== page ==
New ISMP Report Looks At Drug Side Effect Deaths, Reporting Problems
Last year saw a nearly 50% increase in the number of deaths linked to medication adverse event reports, outpacing auto accidents and murder, according to a new report by the Institute for Safe Medication Practices (ISMP).
According to the latest ISMP QuarterWatch report (PDF), which analyzes all adverse events reported to the FDA during the entire year of 2012, the group identified 45,421 patient deaths linked to medications, with about a third of those deaths involving cancer drugs. In comparison, there were 35,000 deaths associated with motor vehicle accidents and 16,000 homicides last year.
The number of patient drug deaths could be much higher, as many experts agree that only about 1% to 10% of actual adverse events caused by medications are ever reported to federal regulators.
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“The underlying reason for much of the increase was a large group of patient deaths associated with three drugs for typically fatal metastatic cancers, cases in which a drug role was either not suspected or investigated,” the report states.
Three drugs by Roche accounted for 15,192 patient death reports; Avastin, Tarceva, and Xeloda. All three are for locally advanced or metastatic cancers. The three drugs accounted for 33% of the patient deaths out of 713 monitored drugs.
Increase May Be Linked to Manufacturer Reports
ISMP indicates that the spike in deaths may actually suggest problems with the FDA Adverse Event Reporting System (FAERS) reporting requirements.
Investigators found that despite a 16% increase in the number of adverse drug events reported in 2012, there were less reports being submitted by doctors or consumers, and more reports being submitted by drug manufacturers. However, the manufacturers often submit incomplete reports, and some critics have suggested that drug and medical device manufacturers attempt to “spin” adverse event reports submitted to the FDA to deflect blame from their product.
According to QuarterWatch, 12,028, or 79%, of the cancer drug patient death reports submitted by Roche last year were uninformative because they only described the events as “Death.” Fatality is common with advanced or metastatic cancers. Investigators say that the reports came from records the company discovered in a patient assistance program that had been operating for years.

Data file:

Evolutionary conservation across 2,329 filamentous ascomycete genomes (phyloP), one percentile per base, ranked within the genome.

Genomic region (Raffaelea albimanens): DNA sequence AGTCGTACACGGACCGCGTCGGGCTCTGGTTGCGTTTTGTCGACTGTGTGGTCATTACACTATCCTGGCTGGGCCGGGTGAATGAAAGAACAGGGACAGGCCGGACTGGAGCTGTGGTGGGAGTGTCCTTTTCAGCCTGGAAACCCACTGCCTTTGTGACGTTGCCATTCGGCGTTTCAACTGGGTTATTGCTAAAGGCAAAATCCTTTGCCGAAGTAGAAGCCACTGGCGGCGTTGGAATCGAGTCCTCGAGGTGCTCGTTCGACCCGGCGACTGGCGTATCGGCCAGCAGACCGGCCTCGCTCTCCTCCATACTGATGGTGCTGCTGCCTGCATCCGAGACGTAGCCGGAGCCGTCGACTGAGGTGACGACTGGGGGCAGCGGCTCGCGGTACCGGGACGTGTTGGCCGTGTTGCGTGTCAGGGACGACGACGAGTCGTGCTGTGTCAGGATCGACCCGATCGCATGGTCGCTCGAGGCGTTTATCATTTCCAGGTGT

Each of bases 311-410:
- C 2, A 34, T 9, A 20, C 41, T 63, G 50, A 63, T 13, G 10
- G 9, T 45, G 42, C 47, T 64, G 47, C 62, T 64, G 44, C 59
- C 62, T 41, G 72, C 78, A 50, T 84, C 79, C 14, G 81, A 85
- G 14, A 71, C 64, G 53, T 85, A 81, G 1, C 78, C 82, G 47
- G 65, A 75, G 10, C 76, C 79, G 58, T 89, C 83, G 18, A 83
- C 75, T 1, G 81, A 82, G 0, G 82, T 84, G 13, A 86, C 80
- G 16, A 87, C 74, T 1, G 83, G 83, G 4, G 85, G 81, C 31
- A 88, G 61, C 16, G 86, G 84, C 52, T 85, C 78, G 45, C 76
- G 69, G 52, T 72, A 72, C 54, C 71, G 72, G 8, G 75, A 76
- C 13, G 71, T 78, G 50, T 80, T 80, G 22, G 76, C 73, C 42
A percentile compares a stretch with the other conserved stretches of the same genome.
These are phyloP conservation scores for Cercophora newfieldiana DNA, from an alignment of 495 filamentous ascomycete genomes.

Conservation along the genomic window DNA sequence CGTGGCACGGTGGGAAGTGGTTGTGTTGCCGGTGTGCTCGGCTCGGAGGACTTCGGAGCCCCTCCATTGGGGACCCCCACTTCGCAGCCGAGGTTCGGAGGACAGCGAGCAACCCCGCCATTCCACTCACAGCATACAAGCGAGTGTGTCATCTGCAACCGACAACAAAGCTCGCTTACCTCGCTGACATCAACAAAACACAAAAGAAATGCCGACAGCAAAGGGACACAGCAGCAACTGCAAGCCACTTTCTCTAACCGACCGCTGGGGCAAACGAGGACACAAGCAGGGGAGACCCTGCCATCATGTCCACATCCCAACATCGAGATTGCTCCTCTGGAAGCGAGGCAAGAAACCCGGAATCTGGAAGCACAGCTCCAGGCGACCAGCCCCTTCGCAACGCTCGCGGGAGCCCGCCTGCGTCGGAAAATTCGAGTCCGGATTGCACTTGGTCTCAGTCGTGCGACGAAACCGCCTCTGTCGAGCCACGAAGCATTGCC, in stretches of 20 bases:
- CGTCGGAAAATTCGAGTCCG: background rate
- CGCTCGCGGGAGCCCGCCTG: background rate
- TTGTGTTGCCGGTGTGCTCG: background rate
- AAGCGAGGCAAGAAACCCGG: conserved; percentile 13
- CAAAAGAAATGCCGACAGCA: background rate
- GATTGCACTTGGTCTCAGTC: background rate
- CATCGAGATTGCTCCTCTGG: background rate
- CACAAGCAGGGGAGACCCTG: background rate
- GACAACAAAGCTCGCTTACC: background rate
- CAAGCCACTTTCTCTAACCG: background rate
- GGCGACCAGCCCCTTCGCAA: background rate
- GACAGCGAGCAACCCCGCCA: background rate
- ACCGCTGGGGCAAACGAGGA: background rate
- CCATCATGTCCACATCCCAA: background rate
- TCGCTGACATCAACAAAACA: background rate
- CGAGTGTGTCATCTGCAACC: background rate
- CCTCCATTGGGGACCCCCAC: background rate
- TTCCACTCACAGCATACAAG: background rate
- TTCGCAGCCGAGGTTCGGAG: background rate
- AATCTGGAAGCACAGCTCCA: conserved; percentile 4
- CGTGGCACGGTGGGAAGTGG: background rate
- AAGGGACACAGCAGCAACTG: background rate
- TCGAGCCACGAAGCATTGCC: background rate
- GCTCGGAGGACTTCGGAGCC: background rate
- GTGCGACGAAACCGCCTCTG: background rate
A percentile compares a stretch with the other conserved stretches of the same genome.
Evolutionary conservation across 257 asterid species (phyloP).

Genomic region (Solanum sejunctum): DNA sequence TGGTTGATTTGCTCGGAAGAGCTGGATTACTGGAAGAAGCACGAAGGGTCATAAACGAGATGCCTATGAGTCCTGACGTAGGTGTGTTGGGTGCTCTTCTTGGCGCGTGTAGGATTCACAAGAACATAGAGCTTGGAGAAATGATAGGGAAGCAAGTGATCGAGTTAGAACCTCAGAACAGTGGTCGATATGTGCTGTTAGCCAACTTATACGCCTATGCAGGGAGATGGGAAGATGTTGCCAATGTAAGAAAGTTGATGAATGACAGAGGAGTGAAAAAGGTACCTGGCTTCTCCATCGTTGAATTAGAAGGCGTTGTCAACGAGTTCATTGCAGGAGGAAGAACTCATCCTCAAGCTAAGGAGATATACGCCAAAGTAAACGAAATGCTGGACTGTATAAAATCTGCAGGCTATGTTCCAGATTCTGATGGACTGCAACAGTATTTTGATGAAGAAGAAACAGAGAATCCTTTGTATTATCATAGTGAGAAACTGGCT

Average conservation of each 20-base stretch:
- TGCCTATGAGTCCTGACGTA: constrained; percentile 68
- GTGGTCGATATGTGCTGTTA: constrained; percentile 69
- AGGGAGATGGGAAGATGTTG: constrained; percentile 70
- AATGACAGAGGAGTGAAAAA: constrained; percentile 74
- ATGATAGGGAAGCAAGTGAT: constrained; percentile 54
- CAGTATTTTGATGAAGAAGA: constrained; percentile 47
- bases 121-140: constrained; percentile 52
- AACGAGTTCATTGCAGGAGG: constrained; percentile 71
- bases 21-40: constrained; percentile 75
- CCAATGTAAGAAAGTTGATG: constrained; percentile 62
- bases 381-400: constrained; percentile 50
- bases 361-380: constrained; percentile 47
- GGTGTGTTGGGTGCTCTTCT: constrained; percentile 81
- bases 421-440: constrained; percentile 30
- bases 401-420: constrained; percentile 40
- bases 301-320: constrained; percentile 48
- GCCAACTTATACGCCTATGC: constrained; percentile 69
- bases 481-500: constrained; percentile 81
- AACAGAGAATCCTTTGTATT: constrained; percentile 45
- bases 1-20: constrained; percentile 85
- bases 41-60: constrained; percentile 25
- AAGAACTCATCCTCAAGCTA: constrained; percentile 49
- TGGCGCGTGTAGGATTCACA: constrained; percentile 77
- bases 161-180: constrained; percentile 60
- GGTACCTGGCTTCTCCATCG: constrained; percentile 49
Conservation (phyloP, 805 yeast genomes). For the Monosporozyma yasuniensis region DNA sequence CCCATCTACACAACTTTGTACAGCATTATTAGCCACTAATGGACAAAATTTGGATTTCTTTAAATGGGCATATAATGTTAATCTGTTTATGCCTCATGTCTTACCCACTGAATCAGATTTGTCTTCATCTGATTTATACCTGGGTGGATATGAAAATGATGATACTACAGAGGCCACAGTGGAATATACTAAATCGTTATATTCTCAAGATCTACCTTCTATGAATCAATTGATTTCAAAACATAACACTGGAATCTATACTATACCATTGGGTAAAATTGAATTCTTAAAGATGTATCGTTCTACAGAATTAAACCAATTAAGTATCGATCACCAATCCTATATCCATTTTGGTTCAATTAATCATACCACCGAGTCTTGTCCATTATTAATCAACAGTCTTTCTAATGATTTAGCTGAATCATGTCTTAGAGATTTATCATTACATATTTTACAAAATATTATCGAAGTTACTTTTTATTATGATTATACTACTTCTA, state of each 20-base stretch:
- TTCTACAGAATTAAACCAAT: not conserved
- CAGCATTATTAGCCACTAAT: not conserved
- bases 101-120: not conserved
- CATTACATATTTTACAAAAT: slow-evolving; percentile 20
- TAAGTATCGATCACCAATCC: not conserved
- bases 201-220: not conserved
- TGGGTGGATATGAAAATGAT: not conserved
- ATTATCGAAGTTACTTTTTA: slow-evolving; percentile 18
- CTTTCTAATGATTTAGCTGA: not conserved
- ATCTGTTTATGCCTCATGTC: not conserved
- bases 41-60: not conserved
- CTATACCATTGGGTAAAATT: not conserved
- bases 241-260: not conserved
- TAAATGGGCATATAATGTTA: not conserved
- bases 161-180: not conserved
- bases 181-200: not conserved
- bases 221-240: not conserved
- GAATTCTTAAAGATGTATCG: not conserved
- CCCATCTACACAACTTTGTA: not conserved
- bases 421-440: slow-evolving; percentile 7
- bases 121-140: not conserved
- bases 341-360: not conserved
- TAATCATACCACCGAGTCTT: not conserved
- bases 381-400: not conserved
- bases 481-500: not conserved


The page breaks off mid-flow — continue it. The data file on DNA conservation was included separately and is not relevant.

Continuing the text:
“The problem originates in an FDA regulation that defines a patient death as an adverse drug event that has to be reported,” the report states. “Companies with extensive patient contact for marketing or other purposes will therefore learn of patient deaths. Under current policy and procedures, these deaths are frequently reported without information whether the drug was suspected of having contributed to the death.”
The report found that nearly half of all of the patient deaths reported in 2012 were uninformative reports that just contain the single event term “Death.”
ISMP warns that the findings are troubling because they indicate that the nation’s only means of monitoring patient drug deaths is being polluted by thousands of deaths that may have nothing to do with adverse drug events.
Adverse Drug Events On The Rise
There was a 16% increase in adverse drug events reported in 2012, when compared to the prior year. According to the report, the drugs associated with the most adverse events in 2012 were the blood thinners Pradaxa (dabigatran) and Coumadin (warfarin). Pradaxa was linked to 3,292 adverse event reports and 582 deaths. Warfarin, by comparison, was linked to only 861 reports and 56 deaths.
The injuries and deaths were mainly associated with hemorrhaging, a common risk for anticoagulants. However, some say that the problem is exacerbated with Pradaxa due to the lack of an antidote, while warfarin hemorrhaging can be mitigated quickly with a dose of vitamin K. The report found that Pradaxa cases were more likely to result in death.
Another drug linked to a high rate of adverse events was the bone strengthening drug Fosamax. The report found that Fosamax was frequently associated with lower limb fractures and other bone disorders. Merck, the maker of Fosamax, faces thousands of lawsuits over Fosamax femur fractures across the country, which allege that the drug maker previously failed to warn about this potential risk.
An analysis of the FDA data also revealed that there could be new adverse events linked to three anti-tumor necrosis factor (anti-TNF) drugs, including Enbrel, Humira, and Remicade. The drugs are used to treat arthritis, Crohn’s disease, and psoriasis. However, thousands of reports of infections associated with the drugs were reported last year. There were also a large number of reports of skin cancer and nerve fiber demyelination.
In May, a Chicago jury awarded a plaintiff $2.24 million over allegations that Abbott Laboratories, the makers of Humira, failed to adequately warn about the risk of fungal infections.
The report also found that in some cases medication error played more of a factor in adverse events than the drug’s actual side effects. Last year there were 1,148 events linked to the powerful fentanyl pain patch, but many were due to misuse or problems with the transdermal delivery system, which has been long plagued with issues. Defective patches, incorrect placement on the body and other problems can easily lead to medication errors. Product problems like adhesion issues, and poor patch quality were linked to 802 of the 1,148 cases.
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